2. To engage in mental exercise (such as concentration on one’s breathing or repetition of a mantra) for the purpose of reaching a heightened level of spiritual awareness.”

Prayer is another way you can spend time clearing your thoughts and feeding your spirituality. By taking this time to yourself where everything else is quiet and you can focus on your inner peace and thought processes, you can regroup, refocus, and recharge your spiritual energy – which you can use to provide the best possible care to patients without getting burned out.

5. Don’t Forget to be a Tourist on Days Off

One of the top reasons why nurses choose to become a travel nurse is to explore new locations and experience new cultures and meet new people. All too often, we as travel nurses get so caught up in doing the best we can to do a great job while we are at work, that we spend our time off simply trying to rest and prepare to go back to work.

Instead of thinking about work on your days off, remember why you became a travel nurse in the first place, which includes experiencing new things. Grab your camera and your best “tacky” tourist shirt you can find (ok you can leave the shirt at home if you’re not into that kind of thing), and get out there and explore the city you’re working in. Find tourist websites and create a list of attractions and venues you want to see while you’re on assignment.

On your days off, make a special effort to get out there and see and do all the things on your list. Also, keep your mind open to new opportunities as they arise that weren’t on your initial list. “Where does this hiking trail lead?” You’ll never know unless you walk it. Who knows, you might just stumble upon the most beautiful waterfall you’ve seen. Follow your intuition and be spontaneous, while using your smarts to stay safe.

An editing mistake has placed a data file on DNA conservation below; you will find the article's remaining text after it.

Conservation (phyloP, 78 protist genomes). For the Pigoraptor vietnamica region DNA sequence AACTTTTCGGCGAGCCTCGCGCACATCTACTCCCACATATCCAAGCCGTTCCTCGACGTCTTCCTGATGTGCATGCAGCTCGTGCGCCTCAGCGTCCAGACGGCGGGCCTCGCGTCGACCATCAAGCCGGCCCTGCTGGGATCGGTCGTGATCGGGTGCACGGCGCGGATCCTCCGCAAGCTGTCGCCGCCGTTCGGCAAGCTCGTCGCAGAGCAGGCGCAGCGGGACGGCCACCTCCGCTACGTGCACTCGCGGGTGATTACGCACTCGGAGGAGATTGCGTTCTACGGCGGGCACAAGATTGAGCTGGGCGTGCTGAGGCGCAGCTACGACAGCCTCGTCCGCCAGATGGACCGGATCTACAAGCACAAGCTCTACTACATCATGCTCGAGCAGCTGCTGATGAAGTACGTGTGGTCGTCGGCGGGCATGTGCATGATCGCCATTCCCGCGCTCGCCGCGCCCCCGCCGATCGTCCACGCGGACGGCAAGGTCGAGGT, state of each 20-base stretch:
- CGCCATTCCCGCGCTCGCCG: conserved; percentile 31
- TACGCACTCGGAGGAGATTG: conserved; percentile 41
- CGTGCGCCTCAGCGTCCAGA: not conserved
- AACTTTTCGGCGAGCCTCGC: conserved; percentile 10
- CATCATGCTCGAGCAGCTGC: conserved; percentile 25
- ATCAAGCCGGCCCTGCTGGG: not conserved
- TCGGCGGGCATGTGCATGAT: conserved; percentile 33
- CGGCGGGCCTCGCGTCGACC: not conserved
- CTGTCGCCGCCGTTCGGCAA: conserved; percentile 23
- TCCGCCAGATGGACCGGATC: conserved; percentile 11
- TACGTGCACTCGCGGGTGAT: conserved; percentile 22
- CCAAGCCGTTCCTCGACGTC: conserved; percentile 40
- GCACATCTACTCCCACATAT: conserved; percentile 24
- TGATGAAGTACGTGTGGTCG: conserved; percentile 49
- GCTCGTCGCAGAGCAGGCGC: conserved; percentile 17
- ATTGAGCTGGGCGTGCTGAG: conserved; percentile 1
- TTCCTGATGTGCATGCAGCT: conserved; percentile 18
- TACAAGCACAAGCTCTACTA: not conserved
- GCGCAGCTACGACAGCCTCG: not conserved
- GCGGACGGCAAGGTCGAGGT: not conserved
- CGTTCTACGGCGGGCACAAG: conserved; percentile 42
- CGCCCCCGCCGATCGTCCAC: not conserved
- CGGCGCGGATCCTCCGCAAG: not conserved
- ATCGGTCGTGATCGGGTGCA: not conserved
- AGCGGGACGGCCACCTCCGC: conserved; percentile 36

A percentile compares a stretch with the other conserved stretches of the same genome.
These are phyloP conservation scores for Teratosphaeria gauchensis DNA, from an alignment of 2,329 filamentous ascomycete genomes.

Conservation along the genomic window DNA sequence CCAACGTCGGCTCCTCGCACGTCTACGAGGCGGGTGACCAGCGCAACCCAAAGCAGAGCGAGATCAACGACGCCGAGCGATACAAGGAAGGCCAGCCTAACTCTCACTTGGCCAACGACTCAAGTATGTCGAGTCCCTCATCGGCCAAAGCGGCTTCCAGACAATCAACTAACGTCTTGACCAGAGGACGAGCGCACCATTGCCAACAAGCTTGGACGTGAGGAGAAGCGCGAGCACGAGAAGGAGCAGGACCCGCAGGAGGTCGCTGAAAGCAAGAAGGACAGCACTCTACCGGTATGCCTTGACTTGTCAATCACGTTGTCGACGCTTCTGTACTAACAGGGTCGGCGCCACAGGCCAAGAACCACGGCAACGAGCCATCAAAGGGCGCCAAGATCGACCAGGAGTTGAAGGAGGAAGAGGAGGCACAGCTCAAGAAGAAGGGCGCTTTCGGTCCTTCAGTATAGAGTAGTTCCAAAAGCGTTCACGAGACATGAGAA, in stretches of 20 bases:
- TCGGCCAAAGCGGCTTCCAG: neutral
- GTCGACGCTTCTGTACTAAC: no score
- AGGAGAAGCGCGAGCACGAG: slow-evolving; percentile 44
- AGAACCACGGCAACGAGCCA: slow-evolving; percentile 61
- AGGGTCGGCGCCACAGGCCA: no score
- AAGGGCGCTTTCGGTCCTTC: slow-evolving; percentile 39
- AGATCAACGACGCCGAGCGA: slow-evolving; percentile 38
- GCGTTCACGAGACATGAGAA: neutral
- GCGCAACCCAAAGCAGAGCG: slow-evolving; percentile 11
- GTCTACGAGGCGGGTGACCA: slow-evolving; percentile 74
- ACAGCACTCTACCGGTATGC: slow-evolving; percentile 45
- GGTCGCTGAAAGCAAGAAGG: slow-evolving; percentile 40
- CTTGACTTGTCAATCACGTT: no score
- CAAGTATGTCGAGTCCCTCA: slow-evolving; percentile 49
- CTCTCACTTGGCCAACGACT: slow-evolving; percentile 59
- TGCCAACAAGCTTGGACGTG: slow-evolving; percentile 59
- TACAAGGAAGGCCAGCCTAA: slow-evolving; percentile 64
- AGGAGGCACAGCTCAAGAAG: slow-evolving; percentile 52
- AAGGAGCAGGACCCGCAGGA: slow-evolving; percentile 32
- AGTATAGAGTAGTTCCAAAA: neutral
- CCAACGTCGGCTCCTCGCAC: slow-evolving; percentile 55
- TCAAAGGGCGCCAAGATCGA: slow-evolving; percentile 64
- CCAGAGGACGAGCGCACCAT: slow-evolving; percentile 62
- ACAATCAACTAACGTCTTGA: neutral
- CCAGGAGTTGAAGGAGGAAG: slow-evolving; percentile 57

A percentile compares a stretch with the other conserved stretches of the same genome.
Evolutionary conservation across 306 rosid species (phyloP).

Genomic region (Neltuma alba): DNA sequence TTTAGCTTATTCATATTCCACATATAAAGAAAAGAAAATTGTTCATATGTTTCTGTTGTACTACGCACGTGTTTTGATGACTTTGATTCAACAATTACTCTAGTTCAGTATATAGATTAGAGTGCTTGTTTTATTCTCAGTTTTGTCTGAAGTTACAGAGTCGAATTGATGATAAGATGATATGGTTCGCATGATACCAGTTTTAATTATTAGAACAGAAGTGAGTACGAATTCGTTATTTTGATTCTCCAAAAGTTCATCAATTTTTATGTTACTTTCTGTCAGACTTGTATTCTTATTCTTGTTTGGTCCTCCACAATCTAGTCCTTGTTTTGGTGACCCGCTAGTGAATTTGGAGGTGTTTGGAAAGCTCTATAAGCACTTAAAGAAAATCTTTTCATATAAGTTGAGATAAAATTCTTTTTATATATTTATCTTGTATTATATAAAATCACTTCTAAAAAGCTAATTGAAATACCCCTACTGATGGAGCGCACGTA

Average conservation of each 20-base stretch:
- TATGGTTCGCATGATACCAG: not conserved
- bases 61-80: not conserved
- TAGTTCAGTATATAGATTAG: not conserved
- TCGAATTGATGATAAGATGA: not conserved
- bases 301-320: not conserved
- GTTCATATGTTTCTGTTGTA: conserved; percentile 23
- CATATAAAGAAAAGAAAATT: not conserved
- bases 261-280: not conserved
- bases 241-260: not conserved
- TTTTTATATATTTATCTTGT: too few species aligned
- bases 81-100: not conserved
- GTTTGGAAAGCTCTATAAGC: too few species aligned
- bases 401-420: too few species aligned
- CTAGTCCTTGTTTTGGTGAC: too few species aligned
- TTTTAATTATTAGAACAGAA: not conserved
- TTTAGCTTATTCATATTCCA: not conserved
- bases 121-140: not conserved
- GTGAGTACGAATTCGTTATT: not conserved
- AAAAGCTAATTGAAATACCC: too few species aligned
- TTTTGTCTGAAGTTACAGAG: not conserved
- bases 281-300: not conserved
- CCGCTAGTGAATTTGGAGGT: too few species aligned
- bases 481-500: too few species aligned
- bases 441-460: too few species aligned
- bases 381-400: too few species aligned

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Written by Miranda Booher, RN

As a twelve-year Registered Nurse with a healthy background in travel nursing and healthcare marketing, Miranda brings an interesting combination of stellar copywriting skills and first-hand nursing experience to the table. Miranda understands the industry and has a impeccable ability to write about it. And speaking of travel - Miranda currently lives in Uruguay, though she maintains an active Registered Nurse license in the state of Ohio and stays current on the latest healthcare news through her writing. When she is not creating killer copy, or serving others through her work as a nurse, you can find her hanging out on the beach with her loyal husband, three crazy kids, and their beautiful German Shepherd-Husky dog.